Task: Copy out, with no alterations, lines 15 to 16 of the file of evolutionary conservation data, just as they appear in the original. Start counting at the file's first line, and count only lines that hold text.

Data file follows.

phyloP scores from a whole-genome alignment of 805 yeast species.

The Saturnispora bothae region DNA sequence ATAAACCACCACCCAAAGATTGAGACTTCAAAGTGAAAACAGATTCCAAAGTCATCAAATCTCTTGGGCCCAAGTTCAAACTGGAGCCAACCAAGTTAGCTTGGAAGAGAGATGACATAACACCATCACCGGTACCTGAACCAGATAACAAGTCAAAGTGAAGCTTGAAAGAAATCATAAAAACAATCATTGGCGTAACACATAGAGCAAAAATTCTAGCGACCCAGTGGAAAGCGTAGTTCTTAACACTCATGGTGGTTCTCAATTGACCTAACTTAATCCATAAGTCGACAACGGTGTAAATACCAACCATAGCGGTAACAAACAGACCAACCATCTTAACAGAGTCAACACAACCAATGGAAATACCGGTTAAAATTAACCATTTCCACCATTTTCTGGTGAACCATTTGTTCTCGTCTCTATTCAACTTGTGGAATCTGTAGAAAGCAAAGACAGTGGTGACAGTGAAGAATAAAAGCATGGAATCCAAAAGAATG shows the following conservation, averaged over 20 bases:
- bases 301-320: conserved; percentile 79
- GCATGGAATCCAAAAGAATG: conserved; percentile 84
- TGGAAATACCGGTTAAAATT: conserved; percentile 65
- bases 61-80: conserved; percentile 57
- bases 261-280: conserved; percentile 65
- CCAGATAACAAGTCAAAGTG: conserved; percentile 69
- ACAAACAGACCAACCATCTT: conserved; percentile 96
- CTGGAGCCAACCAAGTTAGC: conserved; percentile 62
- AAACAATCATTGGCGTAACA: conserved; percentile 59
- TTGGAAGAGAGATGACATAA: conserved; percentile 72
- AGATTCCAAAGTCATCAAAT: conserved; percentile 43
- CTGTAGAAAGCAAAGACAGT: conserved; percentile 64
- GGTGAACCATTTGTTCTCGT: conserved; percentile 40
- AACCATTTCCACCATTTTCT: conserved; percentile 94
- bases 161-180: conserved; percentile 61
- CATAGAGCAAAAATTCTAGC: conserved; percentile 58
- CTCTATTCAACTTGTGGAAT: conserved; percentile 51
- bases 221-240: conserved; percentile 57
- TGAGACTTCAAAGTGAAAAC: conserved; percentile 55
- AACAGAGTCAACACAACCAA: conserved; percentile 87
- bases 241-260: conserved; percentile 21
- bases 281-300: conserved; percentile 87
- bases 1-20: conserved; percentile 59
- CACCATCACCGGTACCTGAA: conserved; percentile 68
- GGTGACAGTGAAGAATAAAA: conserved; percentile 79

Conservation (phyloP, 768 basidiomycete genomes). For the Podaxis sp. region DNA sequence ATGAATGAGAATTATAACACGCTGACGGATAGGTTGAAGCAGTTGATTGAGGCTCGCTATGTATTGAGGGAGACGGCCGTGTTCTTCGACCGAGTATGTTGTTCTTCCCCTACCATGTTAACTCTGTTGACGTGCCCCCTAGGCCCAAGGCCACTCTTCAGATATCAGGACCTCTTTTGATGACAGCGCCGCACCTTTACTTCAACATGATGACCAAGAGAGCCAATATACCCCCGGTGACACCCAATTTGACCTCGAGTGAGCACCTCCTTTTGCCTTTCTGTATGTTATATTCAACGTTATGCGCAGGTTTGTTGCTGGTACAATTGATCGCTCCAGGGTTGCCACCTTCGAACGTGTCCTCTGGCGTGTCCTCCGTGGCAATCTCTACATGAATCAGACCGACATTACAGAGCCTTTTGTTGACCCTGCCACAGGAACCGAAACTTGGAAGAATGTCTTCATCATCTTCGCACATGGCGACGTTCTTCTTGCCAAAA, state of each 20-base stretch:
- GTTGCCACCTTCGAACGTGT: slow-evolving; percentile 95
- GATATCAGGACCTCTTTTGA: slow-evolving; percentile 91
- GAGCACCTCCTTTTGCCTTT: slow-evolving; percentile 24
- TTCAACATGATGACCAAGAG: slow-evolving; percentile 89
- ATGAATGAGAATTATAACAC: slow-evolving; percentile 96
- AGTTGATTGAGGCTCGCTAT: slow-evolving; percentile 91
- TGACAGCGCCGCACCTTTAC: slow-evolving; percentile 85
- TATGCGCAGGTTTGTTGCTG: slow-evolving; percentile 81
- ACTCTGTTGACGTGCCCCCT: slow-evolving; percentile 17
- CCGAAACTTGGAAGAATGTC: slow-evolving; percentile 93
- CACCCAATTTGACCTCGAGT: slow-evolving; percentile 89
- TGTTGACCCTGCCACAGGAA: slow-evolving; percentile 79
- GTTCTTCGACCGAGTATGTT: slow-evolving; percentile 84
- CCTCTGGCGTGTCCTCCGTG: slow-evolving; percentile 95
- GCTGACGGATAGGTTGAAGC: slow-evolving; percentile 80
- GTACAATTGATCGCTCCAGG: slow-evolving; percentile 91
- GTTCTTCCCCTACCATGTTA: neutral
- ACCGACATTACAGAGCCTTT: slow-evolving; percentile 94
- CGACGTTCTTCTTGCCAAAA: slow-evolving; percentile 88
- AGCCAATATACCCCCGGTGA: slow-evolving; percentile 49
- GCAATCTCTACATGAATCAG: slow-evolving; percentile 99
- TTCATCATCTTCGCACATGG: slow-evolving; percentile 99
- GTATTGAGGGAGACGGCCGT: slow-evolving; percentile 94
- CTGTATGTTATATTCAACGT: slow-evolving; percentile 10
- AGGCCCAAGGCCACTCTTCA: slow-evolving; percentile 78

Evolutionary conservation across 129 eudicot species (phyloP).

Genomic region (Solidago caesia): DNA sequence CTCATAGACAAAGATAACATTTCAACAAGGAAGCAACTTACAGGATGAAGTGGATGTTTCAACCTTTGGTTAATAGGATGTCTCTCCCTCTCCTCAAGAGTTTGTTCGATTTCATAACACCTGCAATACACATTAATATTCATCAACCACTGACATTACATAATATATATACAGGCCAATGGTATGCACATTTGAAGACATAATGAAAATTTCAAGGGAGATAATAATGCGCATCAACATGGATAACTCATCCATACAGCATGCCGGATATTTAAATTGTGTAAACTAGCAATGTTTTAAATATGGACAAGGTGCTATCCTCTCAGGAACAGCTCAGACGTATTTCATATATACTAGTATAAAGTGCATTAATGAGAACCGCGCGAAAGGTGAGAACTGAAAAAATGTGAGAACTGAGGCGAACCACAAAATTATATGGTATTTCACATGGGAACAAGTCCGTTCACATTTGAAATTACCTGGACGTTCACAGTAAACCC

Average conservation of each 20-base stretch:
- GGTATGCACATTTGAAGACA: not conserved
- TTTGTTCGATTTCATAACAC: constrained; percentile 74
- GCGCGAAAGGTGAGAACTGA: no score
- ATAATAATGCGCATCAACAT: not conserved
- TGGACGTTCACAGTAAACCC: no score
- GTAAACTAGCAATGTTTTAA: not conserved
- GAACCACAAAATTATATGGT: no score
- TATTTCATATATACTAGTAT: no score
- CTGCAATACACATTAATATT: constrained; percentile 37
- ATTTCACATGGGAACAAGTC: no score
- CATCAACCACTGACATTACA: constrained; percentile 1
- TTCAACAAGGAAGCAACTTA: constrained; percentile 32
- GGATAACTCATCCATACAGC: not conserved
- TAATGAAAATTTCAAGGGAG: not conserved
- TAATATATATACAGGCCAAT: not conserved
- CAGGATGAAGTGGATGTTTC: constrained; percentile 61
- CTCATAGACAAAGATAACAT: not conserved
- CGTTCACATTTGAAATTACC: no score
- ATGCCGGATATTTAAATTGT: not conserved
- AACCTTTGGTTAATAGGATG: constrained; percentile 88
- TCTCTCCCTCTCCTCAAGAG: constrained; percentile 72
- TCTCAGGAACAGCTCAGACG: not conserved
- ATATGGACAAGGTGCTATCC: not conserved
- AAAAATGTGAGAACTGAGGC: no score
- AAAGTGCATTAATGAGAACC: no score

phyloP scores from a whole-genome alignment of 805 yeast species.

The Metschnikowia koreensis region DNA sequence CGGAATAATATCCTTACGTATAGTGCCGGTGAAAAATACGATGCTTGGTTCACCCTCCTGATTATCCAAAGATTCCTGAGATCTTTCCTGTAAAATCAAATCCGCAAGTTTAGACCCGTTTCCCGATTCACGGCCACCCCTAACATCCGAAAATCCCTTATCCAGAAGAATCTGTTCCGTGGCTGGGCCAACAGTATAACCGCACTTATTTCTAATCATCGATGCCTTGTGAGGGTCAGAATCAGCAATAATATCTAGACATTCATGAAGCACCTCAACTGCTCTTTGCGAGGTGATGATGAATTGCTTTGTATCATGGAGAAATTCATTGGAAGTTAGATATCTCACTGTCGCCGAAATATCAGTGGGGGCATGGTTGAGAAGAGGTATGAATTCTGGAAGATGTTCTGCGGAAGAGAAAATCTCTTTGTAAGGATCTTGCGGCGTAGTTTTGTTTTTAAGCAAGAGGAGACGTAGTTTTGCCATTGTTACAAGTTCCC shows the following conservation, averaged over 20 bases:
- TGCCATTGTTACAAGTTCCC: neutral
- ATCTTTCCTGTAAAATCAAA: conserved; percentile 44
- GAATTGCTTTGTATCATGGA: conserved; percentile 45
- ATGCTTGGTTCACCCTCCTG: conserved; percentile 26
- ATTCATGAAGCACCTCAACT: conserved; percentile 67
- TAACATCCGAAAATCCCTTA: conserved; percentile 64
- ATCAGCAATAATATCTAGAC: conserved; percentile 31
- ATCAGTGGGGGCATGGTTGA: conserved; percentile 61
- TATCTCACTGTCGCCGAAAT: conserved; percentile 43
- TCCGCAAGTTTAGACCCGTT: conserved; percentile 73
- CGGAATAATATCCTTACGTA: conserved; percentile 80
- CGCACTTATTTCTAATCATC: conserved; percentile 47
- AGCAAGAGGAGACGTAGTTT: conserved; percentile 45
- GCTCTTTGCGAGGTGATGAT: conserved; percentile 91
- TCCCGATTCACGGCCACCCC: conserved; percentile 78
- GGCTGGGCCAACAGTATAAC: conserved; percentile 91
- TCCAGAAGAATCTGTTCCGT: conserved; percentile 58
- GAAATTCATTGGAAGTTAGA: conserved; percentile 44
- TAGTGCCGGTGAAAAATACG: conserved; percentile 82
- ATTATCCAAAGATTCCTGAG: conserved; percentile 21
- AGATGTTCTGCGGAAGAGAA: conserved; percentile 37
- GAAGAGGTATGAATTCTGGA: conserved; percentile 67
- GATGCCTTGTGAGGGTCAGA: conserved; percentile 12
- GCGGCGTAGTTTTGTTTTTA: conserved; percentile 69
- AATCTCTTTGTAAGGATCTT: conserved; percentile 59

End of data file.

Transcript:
- GGTGAACCATTTGTTCTCGT: conserved; percentile 40
- AACCATTTCCACCATTTTCT: conserved; percentile 94